On the scene: Earl Sweatshirt and Vince Staples stir up Odd Future fans in Brooklyn

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Image Credit: Tim Mosenfelder/WireImage

“Y’all ’bout to cry with me, or what?” Earl Sweatshirt asked last night at Brooklyn’s Music Hall of Williamsburg. He was introducing “Chum,” a rumination on life with too many ugly temptations and no father, from his transfixing 2013 debut album, Doris. But when the crowd — rowdy fans of Odd Future, the rap collective for which the 19-year-old Earl provides the quick-witted conscience — loudly showed their support, he shot back, “You just cheer for that? You weak, dog!”

Earl, playing his second New York show of the week to end the East Coast leg of his tour, maintained a similarly haphazard balance of confrontation, self-awareness, and silliness for his entire hour on stage. “Chum” proved to be a highlight, with Earl delivering his most slippery and scrupulously honest lyrics at the edge of the stage, bathed in a cool blue light and gesturing precisely with his free arm.

Most of the night he teamed with the gregarious rapper Vince Staples, who served on Doris as a kind of friendly foil for Earl to step out from behind and deliver his intricate rhymes. Together they traded off opportunities to brandish their skills, rapping entire verses a cappella, and teasing everyone else. “I wanna see who’s a loser and who’s not a loser!” Staples told the sold-out crowd, who jammed the main floor and were eagerly stage diving, but weren’t always receptive to the dense songs, which the rappers doled out in fragments. “My n—- picked a love song to stage dive to,” Earl marveled when “Sunday,” a slowly uncoiling track he recorded with Frank Ocean, was interrupted.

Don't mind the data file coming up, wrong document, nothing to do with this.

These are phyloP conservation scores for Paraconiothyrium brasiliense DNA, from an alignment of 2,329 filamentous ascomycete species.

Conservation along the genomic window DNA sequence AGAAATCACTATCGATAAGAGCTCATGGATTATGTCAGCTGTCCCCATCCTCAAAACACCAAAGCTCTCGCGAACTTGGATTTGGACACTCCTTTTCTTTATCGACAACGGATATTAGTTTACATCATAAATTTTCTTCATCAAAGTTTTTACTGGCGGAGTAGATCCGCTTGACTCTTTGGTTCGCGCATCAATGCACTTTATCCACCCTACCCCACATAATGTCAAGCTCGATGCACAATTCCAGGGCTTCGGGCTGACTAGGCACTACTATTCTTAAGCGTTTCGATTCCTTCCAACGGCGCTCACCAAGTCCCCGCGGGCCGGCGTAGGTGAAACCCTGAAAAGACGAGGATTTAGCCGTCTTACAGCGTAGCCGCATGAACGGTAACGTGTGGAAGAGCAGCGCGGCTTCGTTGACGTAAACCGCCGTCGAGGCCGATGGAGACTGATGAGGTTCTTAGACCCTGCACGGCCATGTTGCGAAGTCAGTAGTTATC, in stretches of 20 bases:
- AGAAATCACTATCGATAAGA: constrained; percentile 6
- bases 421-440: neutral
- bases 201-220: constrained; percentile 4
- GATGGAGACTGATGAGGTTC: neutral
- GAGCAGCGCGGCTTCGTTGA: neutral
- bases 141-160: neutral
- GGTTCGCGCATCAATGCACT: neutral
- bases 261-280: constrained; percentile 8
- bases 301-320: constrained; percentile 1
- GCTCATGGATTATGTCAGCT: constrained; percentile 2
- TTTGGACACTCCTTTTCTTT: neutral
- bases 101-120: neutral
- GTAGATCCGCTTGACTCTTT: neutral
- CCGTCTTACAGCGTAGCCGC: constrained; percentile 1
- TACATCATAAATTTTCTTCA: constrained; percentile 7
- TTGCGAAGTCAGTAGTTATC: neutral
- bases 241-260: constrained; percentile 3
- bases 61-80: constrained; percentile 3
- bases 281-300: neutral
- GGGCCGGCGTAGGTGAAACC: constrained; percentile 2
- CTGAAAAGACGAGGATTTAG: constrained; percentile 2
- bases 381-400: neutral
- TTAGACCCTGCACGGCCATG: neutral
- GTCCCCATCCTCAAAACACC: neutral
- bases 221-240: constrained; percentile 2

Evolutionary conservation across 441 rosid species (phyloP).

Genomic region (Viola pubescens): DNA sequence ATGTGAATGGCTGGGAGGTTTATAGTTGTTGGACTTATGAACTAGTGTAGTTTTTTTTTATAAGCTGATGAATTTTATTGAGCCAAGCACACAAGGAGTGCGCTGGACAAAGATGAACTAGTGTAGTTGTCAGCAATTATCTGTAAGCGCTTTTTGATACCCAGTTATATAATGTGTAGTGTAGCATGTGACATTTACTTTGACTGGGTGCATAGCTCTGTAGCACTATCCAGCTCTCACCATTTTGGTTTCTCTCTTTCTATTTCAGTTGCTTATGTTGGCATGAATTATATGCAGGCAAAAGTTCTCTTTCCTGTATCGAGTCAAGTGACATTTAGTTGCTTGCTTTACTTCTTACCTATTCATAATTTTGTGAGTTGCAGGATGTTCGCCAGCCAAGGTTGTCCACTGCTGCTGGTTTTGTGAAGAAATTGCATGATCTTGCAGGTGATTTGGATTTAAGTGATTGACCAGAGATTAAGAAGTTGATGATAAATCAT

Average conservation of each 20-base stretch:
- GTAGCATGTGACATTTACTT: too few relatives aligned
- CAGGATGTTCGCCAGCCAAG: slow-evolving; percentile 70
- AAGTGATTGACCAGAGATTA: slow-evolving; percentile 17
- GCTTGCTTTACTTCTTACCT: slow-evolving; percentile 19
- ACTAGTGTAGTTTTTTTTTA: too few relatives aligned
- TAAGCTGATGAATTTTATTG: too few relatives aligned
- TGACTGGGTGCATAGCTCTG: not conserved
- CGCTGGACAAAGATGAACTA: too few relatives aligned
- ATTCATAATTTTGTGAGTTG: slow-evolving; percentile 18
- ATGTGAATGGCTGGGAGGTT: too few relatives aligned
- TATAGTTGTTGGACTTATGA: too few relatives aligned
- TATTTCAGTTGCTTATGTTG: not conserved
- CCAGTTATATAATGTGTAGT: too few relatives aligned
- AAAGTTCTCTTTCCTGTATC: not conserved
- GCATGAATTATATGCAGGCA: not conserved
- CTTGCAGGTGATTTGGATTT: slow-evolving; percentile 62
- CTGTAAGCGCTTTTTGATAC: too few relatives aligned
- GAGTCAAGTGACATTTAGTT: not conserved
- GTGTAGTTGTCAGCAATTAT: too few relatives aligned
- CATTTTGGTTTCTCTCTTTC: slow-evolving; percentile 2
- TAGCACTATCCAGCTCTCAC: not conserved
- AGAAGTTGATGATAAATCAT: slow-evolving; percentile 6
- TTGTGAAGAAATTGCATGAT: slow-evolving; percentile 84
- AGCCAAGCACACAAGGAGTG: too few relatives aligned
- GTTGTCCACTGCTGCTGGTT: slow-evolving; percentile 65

But the messiness and small miscues gave the show an intimate feel — that coupling of weakness and strength that Earl thrives on. Lyrically, he impressed, delivering his rhymes with exactness and force. But some of his artfully produced music, played off of a MacBook Air, disintegrated into washes of overpowering bass. It was as if Earl and Staples, who roamed the stage dressed in baggy jeans and simple white T-shirts, had simply invited everyone into their basement. Schoolboy Q — a rising star whose highly anticipated new album, Oxymoron, comes out Tuesday — appeared near the end of the set to perform his mini-hit “Man of the Year.” But the show didn’t end with a big climax or an encore. Instead, Earl and Staples drifted into a crowd of friends at the end of the stage as “Praying for a Brick,” a deliberately dopey track by prankster rapper Lil B, played. When a roadie came out and closed the laptop, the music just stopped. It was, somehow, a perfect ending.


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